Lean Enterprise - What is in for
your Customers ?
Chairman – WINOC
Medina- Lean Overview
October 18, 2005
WINOC: Work in Northeast Ohio Council
445 West Liberty Street, Suite 225, Medina, Ohio 44256
(330) 725-4885 l Fax (330) 721-2933 l www.winoc.org
Lean Enterprise-What is in for
• Overview of Lean Enterprise
• Lean System Tools
• Case Study
• Lessons Learned
What Is Lean?
Lean is a business environment
where waste is identified continuously
and eliminated passionately.
What Is Waste?
Any activity (or inactivity) that
for which the customer is not willing to pay.
Seven Wastes of Lean
Lean Enterprise Is Comprehensive
Deals with the total
Product Delivery System Starts with the Customer
Supplier Integration Lean Manufacturing Distribution Integration Market Scope &
SUPPLIER FACTORY WAREHOUSE SELLING ENTITY CUSTOMER
Delivery on demand
Build what is sold
Supply what is consumed
Flexible response and balanced flow
Harbor Consulting Report
Manufacturers HPV % Plant
Toyota 27.90 5.5 107
Nissan 29.43 (4.8) 90
Honda 32.02 0.2 87
GM 34.33 2.5 87
DCX 35.85 4.2 86
Ford 36.98 4.2 95
International Car Distribution
l The Chances in North America and Europe
of getting a vehicle fixed right the first time are
only about 80%.
l The Chances of getting it fixed the first time
and on time are only about 60%.
Total Product Development
for Fast &
Flexible LEAN MANUFACTURING
Suppliers ENVIRONMENT Customers
Lean System Tools
• Value Stream Mapping
• Total Productive Maintenance
• Pull System (Kanban)
• Standardized Work
• Continuous Flow Manufacturing
• Set Up Reduction
• Error Proofing
Value Stream Map
A Value Stream Map (VSM) is a hand-drawn map that
helps people to see and understand both workflow and
information flow within a manufacturing and
administrative process, or value stream, from start to
Why Do Value Stream Mapping?
• To create a high-level look at total efficiency, not the
independent efficiencies of individual departments
• To visually identify improvement opportunities to
– Material Flow
– Paper/electronic document flow
– Information flow
• To help identify applicable improvement tools and
plan for deployment
• To develop process measurements
Typical Plant VSM
Typical Business Process VSM
Business Process Improvement Is
Essential to Build Lean Enterprise
• Non-manufacturing processes can consume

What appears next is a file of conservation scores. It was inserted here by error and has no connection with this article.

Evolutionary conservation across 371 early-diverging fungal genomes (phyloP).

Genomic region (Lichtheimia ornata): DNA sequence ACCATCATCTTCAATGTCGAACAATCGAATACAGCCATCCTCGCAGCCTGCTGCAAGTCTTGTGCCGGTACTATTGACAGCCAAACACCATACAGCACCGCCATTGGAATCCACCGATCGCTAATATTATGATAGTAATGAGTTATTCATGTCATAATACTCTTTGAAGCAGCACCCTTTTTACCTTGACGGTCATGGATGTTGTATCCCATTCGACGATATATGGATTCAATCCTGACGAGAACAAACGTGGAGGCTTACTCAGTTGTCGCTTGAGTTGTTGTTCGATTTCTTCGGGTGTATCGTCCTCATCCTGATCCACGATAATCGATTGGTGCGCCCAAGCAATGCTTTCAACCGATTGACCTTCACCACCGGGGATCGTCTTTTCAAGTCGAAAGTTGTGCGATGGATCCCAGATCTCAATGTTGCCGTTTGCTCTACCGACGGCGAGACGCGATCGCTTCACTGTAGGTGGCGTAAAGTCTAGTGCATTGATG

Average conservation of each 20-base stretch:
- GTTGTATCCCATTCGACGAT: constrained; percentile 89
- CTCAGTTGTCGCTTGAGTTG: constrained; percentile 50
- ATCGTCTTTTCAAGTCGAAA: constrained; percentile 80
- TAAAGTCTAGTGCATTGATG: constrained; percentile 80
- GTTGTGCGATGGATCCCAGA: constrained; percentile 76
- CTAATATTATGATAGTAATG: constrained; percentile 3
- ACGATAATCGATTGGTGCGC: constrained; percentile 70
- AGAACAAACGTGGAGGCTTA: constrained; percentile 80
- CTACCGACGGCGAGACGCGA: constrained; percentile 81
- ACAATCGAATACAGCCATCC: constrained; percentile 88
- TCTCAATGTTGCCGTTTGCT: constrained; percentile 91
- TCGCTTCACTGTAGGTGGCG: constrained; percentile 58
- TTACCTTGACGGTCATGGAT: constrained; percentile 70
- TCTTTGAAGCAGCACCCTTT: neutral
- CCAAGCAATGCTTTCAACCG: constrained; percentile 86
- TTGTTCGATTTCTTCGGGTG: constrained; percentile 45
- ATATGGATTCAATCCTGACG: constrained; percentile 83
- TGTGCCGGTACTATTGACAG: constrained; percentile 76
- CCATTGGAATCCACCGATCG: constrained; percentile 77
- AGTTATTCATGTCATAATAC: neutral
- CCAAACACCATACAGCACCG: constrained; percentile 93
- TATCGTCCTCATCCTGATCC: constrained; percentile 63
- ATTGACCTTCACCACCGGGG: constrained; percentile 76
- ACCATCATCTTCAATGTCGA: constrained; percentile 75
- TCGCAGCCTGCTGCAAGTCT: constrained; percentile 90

as much as 70% of the order-to-cash lead
• For many businesses SG&A are substantial
proportion of total costs
• Business Process Improvement helps
address these opportunities
Value Stream Map: Driving Force!
Applying Lean & Six Sigma Tools
During Product Development
Lean Enterprise Deployment
Situation: In X Aerospace business, parts are sent in for repairs
by the airlines. Many of them are are not defective. X calls
them No Fault Found (NFF). In case the part is defective, X
has to provide a quotation for repairs. Currently, the Turn
Around Time (TAT) for this process is too long.
Objective: Make the initial evaluation process efficient and if
the part needs repair, send a quote to the customer; and
return the part, if NFF. Reduce TAT.
Process: A Business Process Improvement workshop was
conducted, that included several customer representatives.
Value Stream Maps (Current State & Future State) were
developed to identify opportunities.
Comments of Participating
“We appreciate the opportunity to work with
[your] Kaizen Event – This is a step in the
right direction in securing “our” futures.
Looking forward to partnering with [you] in the
future.” Van Kale, Delta Airlines
“Here are some words of wisdom, change is
constant and no one can avoid it – get ready
to embrace it!” Sylvia Ewaskow, Boeing
“This has been a powerful, productive and informative week. All of the participants had the synergy
required to produce some very solid recommendations and suggestions that we are hopeful will be
implemented. Having been here for a week, we are looking forward to a better partnering experience.
Thank you… for opening yourselves to us.” Glenice Daniels-Chambers, DLA
“There is a difference this time in visiting Jackson. The people are not afraid of
change. The people within the Kaizen Event this week have shown a willingness to
look at what they do, how they do it, and why they do it and want to change it for
what is best for the customer. Richard Loader, Airbus
June Aug G oal
M e tric U n its 2004 2004 D ec 2004
R e p a ir O T D 87% 88% Est 95% G oal
NFF TAT D a ys 2 8 .5 1 8 .5 5
Q ueue TAT L e a d in g M e tric
R e c e ivin g D a ys 1 0 .5 0 .5
E va lu a tio n D a ys 28 15 2 .5
C e rtify D a ys 2 2 1 .5
S h ip D a ys 1 0 .5 0 .5
Close loop with Airlines on other potential causes
for failure to reduce number of NFF’s.
Lean Consumption - Jones/Womack
• Solve customer problems completely
• Don’t waste time (minimize total cost of
• Provide exactly what the customer needs
• Deliver value when needed
• Supply Value when needed
• Reduce and simplify customer decision
• It is not only about deployment of tools.
• Chase the benefits to the bottom line. Our experience
shows that the savings don’t get generated automatically.
• Select the right set of metrics to assess deployment and
• A Lean / Six Sigma coordinator / expert is a tough hire: it
is sometimes easier to grow them than to hire them.
• Linking Six Sigma and Lean is not about creating a
common logo or acronym. Project and event planning
need to tie to a common goal and be prioritized together.
• Like most initiatives, management engagement is critical.